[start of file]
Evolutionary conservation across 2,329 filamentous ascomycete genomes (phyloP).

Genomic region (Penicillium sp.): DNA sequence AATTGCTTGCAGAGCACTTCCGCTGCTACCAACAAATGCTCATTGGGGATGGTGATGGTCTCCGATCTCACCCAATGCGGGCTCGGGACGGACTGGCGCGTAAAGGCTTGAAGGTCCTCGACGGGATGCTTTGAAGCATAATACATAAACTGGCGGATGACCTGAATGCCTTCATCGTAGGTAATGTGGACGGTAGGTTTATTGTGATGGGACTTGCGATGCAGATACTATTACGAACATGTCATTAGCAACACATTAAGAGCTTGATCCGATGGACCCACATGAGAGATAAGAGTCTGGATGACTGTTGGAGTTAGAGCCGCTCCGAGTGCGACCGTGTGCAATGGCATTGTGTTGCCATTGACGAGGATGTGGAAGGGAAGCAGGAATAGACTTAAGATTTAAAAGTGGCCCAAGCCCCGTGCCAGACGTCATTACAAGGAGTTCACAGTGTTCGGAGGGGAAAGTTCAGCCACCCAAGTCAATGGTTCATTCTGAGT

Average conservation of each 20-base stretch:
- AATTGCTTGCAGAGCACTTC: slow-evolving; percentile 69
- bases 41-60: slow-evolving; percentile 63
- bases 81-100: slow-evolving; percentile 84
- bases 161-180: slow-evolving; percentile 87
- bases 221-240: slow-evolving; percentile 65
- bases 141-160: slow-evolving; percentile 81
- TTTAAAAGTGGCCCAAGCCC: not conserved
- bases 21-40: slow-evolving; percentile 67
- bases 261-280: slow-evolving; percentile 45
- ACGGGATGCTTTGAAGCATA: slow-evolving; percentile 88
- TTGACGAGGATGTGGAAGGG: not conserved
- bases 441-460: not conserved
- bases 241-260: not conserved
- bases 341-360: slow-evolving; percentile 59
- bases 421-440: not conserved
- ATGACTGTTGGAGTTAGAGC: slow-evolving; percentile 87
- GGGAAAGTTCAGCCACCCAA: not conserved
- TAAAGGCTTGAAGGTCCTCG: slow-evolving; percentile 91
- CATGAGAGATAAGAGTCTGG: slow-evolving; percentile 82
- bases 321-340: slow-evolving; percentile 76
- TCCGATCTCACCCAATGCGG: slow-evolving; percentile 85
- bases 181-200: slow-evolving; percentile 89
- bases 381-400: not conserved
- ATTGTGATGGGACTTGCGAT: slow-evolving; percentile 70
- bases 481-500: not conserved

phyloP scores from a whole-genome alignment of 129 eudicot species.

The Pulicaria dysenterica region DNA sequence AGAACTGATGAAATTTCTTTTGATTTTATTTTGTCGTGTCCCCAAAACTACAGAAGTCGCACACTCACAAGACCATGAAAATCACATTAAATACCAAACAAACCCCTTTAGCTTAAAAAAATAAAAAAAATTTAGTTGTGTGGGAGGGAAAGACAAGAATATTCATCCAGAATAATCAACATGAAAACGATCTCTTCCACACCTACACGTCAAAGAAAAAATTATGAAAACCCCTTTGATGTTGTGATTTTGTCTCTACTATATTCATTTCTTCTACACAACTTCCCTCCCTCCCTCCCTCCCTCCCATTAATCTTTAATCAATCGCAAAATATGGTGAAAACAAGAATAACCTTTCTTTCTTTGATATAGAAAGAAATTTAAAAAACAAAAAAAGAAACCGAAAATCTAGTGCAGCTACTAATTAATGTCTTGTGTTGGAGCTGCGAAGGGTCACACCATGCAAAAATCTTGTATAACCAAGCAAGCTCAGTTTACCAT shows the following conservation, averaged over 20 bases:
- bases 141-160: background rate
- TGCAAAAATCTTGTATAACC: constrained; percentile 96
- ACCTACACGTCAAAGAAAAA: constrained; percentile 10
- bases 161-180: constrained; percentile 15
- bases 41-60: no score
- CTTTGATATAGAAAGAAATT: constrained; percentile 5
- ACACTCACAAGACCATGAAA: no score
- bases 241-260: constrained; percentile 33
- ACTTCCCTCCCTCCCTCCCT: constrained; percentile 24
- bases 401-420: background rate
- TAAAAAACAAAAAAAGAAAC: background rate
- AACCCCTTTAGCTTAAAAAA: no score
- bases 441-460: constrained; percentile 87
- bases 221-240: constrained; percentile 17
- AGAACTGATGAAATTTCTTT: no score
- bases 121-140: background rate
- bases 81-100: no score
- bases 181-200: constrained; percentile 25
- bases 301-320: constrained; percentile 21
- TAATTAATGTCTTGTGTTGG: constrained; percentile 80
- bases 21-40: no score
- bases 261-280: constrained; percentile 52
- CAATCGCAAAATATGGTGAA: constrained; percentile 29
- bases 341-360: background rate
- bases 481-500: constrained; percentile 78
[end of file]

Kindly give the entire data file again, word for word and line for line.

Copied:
Evolutionary conservation across 2,329 filamentous ascomycete genomes (phyloP).

Genomic region (Penicillium sp.): DNA sequence AATTGCTTGCAGAGCACTTCCGCTGCTACCAACAAATGCTCATTGGGGATGGTGATGGTCTCCGATCTCACCCAATGCGGGCTCGGGACGGACTGGCGCGTAAAGGCTTGAAGGTCCTCGACGGGATGCTTTGAAGCATAATACATAAACTGGCGGATGACCTGAATGCCTTCATCGTAGGTAATGTGGACGGTAGGTTTATTGTGATGGGACTTGCGATGCAGATACTATTACGAACATGTCATTAGCAACACATTAAGAGCTTGATCCGATGGACCCACATGAGAGATAAGAGTCTGGATGACTGTTGGAGTTAGAGCCGCTCCGAGTGCGACCGTGTGCAATGGCATTGTGTTGCCATTGACGAGGATGTGGAAGGGAAGCAGGAATAGACTTAAGATTTAAAAGTGGCCCAAGCCCCGTGCCAGACGTCATTACAAGGAGTTCACAGTGTTCGGAGGGGAAAGTTCAGCCACCCAAGTCAATGGTTCATTCTGAGT

Average conservation of each 20-base stretch:
- AATTGCTTGCAGAGCACTTC: slow-evolving; percentile 69
- bases 41-60: slow-evolving; percentile 63
- bases 81-100: slow-evolving; percentile 84
- bases 161-180: slow-evolving; percentile 87
- bases 221-240: slow-evolving; percentile 65
- bases 141-160: slow-evolving; percentile 81
- TTTAAAAGTGGCCCAAGCCC: not conserved
- bases 21-40: slow-evolving; percentile 67
- bases 261-280: slow-evolving; percentile 45
- ACGGGATGCTTTGAAGCATA: slow-evolving; percentile 88
- TTGACGAGGATGTGGAAGGG: not conserved
- bases 441-460: not conserved
- bases 241-260: not conserved
- bases 341-360: slow-evolving; percentile 59
- bases 421-440: not conserved
- ATGACTGTTGGAGTTAGAGC: slow-evolving; percentile 87
- GGGAAAGTTCAGCCACCCAA: not conserved
- TAAAGGCTTGAAGGTCCTCG: slow-evolving; percentile 91
- CATGAGAGATAAGAGTCTGG: slow-evolving; percentile 82
- bases 321-340: slow-evolving; percentile 76
- TCCGATCTCACCCAATGCGG: slow-evolving; percentile 85
- bases 181-200: slow-evolving; percentile 89
- bases 381-400: not conserved
- ATTGTGATGGGACTTGCGAT: slow-evolving; percentile 70
- bases 481-500: not conserved

phyloP scores from a whole-genome alignment of 129 eudicot species.

The Pulicaria dysenterica region DNA sequence AGAACTGATGAAATTTCTTTTGATTTTATTTTGTCGTGTCCCCAAAACTACAGAAGTCGCACACTCACAAGACCATGAAAATCACATTAAATACCAAACAAACCCCTTTAGCTTAAAAAAATAAAAAAAATTTAGTTGTGTGGGAGGGAAAGACAAGAATATTCATCCAGAATAATCAACATGAAAACGATCTCTTCCACACCTACACGTCAAAGAAAAAATTATGAAAACCCCTTTGATGTTGTGATTTTGTCTCTACTATATTCATTTCTTCTACACAACTTCCCTCCCTCCCTCCCTCCCTCCCATTAATCTTTAATCAATCGCAAAATATGGTGAAAACAAGAATAACCTTTCTTTCTTTGATATAGAAAGAAATTTAAAAAACAAAAAAAGAAACCGAAAATCTAGTGCAGCTACTAATTAATGTCTTGTGTTGGAGCTGCGAAGGGTCACACCATGCAAAAATCTTGTATAACCAAGCAAGCTCAGTTTACCAT shows the following conservation, averaged over 20 bases:
- bases 141-160: background rate
- TGCAAAAATCTTGTATAACC: constrained; percentile 96
- ACCTACACGTCAAAGAAAAA: constrained; percentile 10
- bases 161-180: constrained; percentile 15
- bases 41-60: no score
- CTTTGATATAGAAAGAAATT: constrained; percentile 5
- ACACTCACAAGACCATGAAA: no score
- bases 241-260: constrained; percentile 33
- ACTTCCCTCCCTCCCTCCCT: constrained; percentile 24
- bases 401-420: background rate
- TAAAAAACAAAAAAAGAAAC: background rate
- AACCCCTTTAGCTTAAAAAA: no score
- bases 441-460: constrained; percentile 87
- bases 221-240: constrained; percentile 17
- AGAACTGATGAAATTTCTTT: no score
- bases 121-140: background rate
- bases 81-100: no score
- bases 181-200: constrained; percentile 25
- bases 301-320: constrained; percentile 21
- TAATTAATGTCTTGTGTTGG: constrained; percentile 80
- bases 21-40: no score
- bases 261-280: constrained; percentile 52
- CAATCGCAAAATATGGTGAA: constrained; percentile 29
- bases 341-360: background rate
- bases 481-500: constrained; percentile 78